Gran Turismo: Younger players might not appreciate all the detail in this nearly perfect racer, but even the most unsophisticated will understand the game's speed and silky performance. "Gran Turismo" pushes PlayStation to new limits and highlights how doing the details right can invigorate even a relatively tired genre like racing. About $50.

Nintendo 64 Games For Older Players

Goldeneye 007: Yes, this game is old. But it remains one of the best games for the over-12 set. Action is straightforward but demands at least a minimal degree of cunning. I know guys in their 40s who are addicted to this game. About $30.

Mission: Impossible: Although not as fun as "Goldeneye," "Mission: Impossible" gives frustrated spies the opportunity to give the dark art a try without physical risk. Like "Metal Gear Solid," a premium is placed on stealth, but the levels are not as hard and there's a lot more shooting. About $60.

For Younger Players

F-Zero X: Speed. That's the attraction of this classic racer renovated for the N64. Players zip through courses that wind and dive and roll. The faster the better. No one dies. Kids just aim their scooter ships forward and hit the gas. About $60.

For All Players

Legend of Zelda--Ocarina of Time: Quite simply, the best reason to buy a Nintendo 64. "Zelda" follows Link on a traditional rescue mission, but takes adventure gaming to amazing levels with play that's quick and diverse and environments that are big, beautiful and creeping with evil. About $70.

Banjo-Kazooie: Despite the cutesy idea of a bear and a bird hunting down a witch, "Banjo-Kazooie" offers up some solid play that holds the interest of even the most jaded players. Kids appreciate the funny scenery and the relatively simple controls. About $60.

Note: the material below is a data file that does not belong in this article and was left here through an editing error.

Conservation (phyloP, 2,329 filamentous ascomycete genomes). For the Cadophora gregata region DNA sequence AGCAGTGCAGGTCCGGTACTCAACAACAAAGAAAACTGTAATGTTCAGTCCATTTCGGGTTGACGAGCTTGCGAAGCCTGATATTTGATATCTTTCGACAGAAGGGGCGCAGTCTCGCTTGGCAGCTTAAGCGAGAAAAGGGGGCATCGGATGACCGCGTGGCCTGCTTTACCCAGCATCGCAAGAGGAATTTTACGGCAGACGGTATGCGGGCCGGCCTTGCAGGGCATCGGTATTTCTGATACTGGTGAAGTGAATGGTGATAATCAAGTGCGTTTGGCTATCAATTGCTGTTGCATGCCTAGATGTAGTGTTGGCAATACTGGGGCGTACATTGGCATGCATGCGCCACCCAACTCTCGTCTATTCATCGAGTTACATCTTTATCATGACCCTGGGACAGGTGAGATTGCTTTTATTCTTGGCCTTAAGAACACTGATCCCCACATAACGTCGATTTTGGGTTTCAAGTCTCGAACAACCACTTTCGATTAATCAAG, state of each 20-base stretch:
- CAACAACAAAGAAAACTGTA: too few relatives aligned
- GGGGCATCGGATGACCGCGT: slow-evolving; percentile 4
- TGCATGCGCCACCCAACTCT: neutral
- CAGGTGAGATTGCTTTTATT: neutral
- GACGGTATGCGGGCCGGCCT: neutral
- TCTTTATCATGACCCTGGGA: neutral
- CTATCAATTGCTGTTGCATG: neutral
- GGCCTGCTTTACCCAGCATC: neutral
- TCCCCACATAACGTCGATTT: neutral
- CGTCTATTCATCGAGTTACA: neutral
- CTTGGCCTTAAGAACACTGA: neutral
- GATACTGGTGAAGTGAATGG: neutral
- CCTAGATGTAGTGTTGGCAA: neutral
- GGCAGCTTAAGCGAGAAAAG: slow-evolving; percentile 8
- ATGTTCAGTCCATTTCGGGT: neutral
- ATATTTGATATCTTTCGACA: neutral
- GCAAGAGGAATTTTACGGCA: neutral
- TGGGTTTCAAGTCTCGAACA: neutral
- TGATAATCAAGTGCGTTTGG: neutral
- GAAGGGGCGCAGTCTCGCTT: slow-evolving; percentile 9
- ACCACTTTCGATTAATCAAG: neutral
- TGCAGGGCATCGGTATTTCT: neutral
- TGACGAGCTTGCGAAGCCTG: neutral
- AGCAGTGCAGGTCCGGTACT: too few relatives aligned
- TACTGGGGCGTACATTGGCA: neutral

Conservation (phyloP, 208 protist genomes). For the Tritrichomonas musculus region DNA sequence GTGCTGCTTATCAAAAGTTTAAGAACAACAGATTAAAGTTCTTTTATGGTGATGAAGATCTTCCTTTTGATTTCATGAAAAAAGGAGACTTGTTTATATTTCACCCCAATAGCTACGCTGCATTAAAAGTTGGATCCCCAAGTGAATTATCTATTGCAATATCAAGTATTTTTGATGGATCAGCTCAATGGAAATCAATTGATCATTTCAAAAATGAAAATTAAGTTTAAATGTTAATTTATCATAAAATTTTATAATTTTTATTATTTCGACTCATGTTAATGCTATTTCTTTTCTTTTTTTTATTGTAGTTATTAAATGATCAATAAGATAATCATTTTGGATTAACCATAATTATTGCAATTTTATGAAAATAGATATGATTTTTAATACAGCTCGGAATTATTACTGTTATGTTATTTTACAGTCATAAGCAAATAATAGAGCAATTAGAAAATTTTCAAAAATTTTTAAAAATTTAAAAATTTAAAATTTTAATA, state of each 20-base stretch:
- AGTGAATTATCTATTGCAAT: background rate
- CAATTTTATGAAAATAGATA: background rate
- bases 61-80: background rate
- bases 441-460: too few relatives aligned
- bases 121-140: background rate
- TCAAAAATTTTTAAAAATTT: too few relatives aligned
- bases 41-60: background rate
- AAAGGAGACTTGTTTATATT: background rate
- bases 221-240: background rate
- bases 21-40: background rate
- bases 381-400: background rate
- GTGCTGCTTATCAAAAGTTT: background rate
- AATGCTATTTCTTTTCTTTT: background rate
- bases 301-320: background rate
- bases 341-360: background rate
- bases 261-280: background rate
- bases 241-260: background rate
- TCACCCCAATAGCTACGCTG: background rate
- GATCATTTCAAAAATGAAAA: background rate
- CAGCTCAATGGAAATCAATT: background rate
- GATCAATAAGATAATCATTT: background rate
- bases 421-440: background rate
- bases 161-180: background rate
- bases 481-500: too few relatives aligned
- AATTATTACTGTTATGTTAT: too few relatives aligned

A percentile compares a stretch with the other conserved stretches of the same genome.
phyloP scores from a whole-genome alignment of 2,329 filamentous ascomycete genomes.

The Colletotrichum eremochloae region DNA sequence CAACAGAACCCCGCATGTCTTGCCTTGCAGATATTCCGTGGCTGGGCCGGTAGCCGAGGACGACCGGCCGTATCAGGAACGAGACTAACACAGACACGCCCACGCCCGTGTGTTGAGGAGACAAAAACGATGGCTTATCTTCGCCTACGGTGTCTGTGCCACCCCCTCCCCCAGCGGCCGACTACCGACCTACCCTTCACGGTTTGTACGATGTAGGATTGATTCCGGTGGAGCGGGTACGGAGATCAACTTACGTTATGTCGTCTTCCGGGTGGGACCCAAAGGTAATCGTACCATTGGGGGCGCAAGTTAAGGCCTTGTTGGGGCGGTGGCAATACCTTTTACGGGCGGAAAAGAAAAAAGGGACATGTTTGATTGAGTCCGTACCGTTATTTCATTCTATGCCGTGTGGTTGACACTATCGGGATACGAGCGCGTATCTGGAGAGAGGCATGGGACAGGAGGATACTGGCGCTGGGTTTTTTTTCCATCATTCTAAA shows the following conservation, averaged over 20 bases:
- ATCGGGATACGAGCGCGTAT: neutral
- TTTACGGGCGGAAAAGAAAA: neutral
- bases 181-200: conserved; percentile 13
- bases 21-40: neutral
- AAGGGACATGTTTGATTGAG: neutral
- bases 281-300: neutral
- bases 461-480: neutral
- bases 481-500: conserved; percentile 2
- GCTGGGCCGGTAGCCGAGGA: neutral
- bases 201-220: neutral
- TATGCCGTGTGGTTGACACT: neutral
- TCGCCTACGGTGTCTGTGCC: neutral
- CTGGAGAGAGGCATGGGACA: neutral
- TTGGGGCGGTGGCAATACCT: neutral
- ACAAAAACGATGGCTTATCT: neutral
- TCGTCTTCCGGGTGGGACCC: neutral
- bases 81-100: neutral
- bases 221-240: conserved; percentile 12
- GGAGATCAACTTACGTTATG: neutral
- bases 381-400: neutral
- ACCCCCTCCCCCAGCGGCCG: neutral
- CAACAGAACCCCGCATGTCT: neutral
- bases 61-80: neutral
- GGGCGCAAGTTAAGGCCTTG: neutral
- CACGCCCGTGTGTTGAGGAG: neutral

Wipeout 64: This remake of the PlayStation classic does more than simply rehash an old game for a new platform. Play is tight and fast and pushes the N64. About $60.

PC Games For Older Players

Grim Fandango: LucasArts' tale of intrigue and love in the Land of the Dead follows travel agent Manny Calavera through an adventure that portrays the realm beyond the living as a cross between a David Mamet play and "Casablanca" with papier-mache skeletons. The visuals, dialogue and story make "Grim Fandango" the kind of game that gives gaming a good name. About $40.

Unreal: This category-killer from GT Interactive redefines the 3D corridor shooter genre. Don't understand what that means? Don't worry. "Unreal" rocks, and all but the most lifeless snobs will find its haunting imagery and frantic pace addictive. About $40.

Starcraft: Plan and execute battles against myriad alien invaders in Blizzard's incredibly challenging strategy game. Players manage troop strength and build infrastructure in missions that get progressively more difficult. The ability to play as any of three species permits quite a bit of long-term play. It's a lot of game for the money. About $40.

For Younger Players

Heart of Darkness: Unlike a lot of point-and-wait kids' games, "Heart of Darkness" burns across the screen with action that's more like a console title. Kids like the play, but adults can appreciate sophisticated touches such as the battling of shadows. About $40.

Detective Barbie: Mattel Media's adventure works on a number of levels. First, it's fun. Second, like Barbie herself, it's beautiful. Third, it's smart. Play focuses on a mystery and makes Barbie out to be more than just another pretty face. About $40.

For All Players

Lego Mindstorms: Although not a game per se, Mindstorms is one of the smartest pieces of family software I've ever seen. Players design and build their own robots out of Lego, then use a simple graphical programming language to order their creation around. Sensors and an "intelligent brick" permit the creation of autonomous scooters that do everything from navigate a maze to scurry toward darkness. About $200.

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Staff writer Aaron Curtiss reviews video games every Monday in The Cutting Edge. To comment on a column or suggest games for review, send e-mail to aaron.curtiss@latimes.com.